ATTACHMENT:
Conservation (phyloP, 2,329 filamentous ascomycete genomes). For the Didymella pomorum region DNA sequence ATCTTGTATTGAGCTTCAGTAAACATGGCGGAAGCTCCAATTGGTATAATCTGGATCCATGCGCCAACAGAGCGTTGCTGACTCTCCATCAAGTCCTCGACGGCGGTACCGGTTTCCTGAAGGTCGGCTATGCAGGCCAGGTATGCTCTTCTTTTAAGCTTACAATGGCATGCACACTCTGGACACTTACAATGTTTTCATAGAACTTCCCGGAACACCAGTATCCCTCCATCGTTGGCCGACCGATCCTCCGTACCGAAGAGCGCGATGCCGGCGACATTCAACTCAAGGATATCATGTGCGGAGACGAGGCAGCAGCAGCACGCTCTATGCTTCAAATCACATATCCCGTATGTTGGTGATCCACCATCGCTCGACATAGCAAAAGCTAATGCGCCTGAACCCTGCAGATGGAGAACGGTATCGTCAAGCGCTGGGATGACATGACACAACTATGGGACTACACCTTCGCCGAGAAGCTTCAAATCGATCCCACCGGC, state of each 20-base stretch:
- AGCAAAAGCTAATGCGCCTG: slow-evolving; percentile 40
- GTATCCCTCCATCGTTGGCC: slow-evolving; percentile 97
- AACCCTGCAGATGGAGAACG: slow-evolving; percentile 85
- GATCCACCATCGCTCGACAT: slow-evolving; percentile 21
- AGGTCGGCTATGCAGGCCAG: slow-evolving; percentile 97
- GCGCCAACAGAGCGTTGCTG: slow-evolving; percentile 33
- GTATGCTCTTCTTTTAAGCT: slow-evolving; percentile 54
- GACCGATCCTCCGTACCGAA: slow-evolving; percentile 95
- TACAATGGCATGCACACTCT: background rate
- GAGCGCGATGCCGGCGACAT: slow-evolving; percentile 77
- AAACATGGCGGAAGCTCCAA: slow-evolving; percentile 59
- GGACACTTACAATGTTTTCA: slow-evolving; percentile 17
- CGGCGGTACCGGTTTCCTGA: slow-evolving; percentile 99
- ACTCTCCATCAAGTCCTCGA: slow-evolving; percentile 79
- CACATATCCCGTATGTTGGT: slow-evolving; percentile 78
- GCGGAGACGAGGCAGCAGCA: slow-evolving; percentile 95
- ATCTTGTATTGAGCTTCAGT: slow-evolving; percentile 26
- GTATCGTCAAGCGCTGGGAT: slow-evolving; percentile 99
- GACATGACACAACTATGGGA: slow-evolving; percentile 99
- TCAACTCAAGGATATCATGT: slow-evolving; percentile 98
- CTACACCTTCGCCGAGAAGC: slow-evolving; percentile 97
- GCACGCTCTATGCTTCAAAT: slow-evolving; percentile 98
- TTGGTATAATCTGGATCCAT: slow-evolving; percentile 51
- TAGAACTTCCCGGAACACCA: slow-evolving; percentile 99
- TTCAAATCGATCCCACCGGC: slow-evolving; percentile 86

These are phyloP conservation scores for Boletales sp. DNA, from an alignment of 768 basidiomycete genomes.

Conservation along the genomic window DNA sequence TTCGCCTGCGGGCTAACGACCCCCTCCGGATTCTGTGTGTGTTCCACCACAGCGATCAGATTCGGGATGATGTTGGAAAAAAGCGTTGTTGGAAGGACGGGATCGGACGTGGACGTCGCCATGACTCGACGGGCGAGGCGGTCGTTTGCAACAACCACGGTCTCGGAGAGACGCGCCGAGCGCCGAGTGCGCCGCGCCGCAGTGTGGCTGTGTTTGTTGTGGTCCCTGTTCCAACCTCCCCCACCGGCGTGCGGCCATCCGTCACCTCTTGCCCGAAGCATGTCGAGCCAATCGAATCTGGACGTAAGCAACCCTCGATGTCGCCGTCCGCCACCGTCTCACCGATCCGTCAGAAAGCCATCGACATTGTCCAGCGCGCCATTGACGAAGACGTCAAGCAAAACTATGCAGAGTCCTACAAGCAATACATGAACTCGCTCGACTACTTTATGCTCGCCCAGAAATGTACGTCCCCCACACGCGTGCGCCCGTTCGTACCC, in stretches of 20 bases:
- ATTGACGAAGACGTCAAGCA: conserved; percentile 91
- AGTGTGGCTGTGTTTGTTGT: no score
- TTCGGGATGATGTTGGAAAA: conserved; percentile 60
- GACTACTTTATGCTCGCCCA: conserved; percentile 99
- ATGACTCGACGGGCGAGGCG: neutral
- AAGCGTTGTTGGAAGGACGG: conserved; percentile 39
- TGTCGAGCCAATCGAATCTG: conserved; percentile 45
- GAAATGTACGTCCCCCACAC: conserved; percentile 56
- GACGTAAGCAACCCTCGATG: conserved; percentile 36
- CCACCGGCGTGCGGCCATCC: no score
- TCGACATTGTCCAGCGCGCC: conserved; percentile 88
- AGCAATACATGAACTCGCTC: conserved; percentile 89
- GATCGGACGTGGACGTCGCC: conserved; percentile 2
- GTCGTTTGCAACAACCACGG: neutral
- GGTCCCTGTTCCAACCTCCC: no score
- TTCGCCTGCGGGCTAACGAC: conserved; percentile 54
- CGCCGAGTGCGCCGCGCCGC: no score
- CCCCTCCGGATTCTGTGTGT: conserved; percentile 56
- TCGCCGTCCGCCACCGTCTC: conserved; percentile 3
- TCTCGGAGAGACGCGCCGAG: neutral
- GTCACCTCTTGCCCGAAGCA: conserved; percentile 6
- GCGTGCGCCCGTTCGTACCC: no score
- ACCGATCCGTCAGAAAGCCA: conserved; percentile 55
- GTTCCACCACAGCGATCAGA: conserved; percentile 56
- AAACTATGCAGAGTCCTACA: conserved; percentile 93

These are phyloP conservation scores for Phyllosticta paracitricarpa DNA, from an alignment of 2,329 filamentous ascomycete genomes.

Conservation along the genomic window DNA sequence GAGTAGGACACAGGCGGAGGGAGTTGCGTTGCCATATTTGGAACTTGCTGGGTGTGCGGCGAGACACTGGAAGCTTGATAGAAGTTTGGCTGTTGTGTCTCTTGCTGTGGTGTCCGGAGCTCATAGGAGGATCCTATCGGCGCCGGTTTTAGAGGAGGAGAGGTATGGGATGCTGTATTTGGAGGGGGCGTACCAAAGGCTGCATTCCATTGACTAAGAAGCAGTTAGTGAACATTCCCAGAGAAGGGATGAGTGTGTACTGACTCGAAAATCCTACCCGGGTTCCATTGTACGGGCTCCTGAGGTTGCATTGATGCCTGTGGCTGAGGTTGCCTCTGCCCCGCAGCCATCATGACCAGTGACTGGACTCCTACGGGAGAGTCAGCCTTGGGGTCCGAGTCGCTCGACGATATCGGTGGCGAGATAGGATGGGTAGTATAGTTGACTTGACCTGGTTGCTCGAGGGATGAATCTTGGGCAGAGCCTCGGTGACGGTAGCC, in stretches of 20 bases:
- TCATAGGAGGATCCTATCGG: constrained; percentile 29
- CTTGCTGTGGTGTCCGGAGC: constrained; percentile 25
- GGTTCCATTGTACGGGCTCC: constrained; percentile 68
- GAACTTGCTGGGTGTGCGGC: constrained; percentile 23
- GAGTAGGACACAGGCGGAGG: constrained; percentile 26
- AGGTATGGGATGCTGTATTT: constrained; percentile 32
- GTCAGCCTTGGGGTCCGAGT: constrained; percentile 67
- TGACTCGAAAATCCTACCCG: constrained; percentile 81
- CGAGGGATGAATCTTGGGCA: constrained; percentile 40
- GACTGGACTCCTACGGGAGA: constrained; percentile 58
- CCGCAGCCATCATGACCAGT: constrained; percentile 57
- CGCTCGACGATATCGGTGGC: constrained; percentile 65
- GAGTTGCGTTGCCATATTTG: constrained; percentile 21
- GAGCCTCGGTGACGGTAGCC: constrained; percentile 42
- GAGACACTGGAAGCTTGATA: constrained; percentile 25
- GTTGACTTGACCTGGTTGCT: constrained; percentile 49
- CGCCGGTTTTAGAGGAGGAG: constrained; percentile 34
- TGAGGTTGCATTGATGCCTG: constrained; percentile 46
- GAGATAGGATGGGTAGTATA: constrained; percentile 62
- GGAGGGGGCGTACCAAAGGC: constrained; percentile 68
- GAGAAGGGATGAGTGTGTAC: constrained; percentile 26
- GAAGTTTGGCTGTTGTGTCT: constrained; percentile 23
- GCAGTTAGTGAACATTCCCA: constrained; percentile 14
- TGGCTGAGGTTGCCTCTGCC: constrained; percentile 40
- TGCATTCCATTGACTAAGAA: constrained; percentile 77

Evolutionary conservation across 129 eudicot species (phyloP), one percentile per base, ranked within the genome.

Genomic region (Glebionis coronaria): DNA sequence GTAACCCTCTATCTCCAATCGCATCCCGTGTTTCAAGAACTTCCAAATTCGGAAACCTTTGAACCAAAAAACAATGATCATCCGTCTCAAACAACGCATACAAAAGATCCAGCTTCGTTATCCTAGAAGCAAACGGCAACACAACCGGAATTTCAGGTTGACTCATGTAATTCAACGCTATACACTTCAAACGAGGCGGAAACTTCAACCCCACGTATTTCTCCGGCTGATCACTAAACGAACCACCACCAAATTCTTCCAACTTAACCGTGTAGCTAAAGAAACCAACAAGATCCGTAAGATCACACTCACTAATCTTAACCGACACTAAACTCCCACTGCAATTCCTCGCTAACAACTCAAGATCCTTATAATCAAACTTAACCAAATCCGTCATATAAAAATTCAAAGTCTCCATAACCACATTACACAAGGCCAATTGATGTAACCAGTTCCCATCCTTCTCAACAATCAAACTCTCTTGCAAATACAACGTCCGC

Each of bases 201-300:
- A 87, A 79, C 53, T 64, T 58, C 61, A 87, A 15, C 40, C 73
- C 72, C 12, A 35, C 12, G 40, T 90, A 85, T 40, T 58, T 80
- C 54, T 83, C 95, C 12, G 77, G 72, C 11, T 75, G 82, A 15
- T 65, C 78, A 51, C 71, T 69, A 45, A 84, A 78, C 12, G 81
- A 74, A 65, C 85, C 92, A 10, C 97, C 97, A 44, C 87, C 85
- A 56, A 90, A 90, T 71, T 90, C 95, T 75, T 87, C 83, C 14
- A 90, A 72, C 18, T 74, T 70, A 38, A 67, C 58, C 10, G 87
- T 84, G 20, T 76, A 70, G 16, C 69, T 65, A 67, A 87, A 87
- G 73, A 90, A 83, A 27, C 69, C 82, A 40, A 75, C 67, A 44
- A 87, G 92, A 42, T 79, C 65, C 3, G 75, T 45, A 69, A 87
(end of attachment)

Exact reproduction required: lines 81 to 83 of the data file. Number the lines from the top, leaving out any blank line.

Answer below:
Evolutionary conservation across 129 eudicot species (phyloP), one percentile per base, ranked within the genome.

Genomic region (Glebionis coronaria): DNA sequence GTAACCCTCTATCTCCAATCGCATCCCGTGTTTCAAGAACTTCCAAATTCGGAAACCTTTGAACCAAAAAACAATGATCATCCGTCTCAAACAACGCATACAAAAGATCCAGCTTCGTTATCCTAGAAGCAAACGGCAACACAACCGGAATTTCAGGTTGACTCATGTAATTCAACGCTATACACTTCAAACGAGGCGGAAACTTCAACCCCACGTATTTCTCCGGCTGATCACTAAACGAACCACCACCAAATTCTTCCAACTTAACCGTGTAGCTAAAGAAACCAACAAGATCCGTAAGATCACACTCACTAATCTTAACCGACACTAAACTCCCACTGCAATTCCTCGCTAACAACTCAAGATCCTTATAATCAAACTTAACCAAATCCGTCATATAAAAATTCAAAGTCTCCATAACCACATTACACAAGGCCAATTGATGTAACCAGTTCCCATCCTTCTCAACAATCAAACTCTCTTGCAAATACAACGTCCGC

Each of bases 201-300: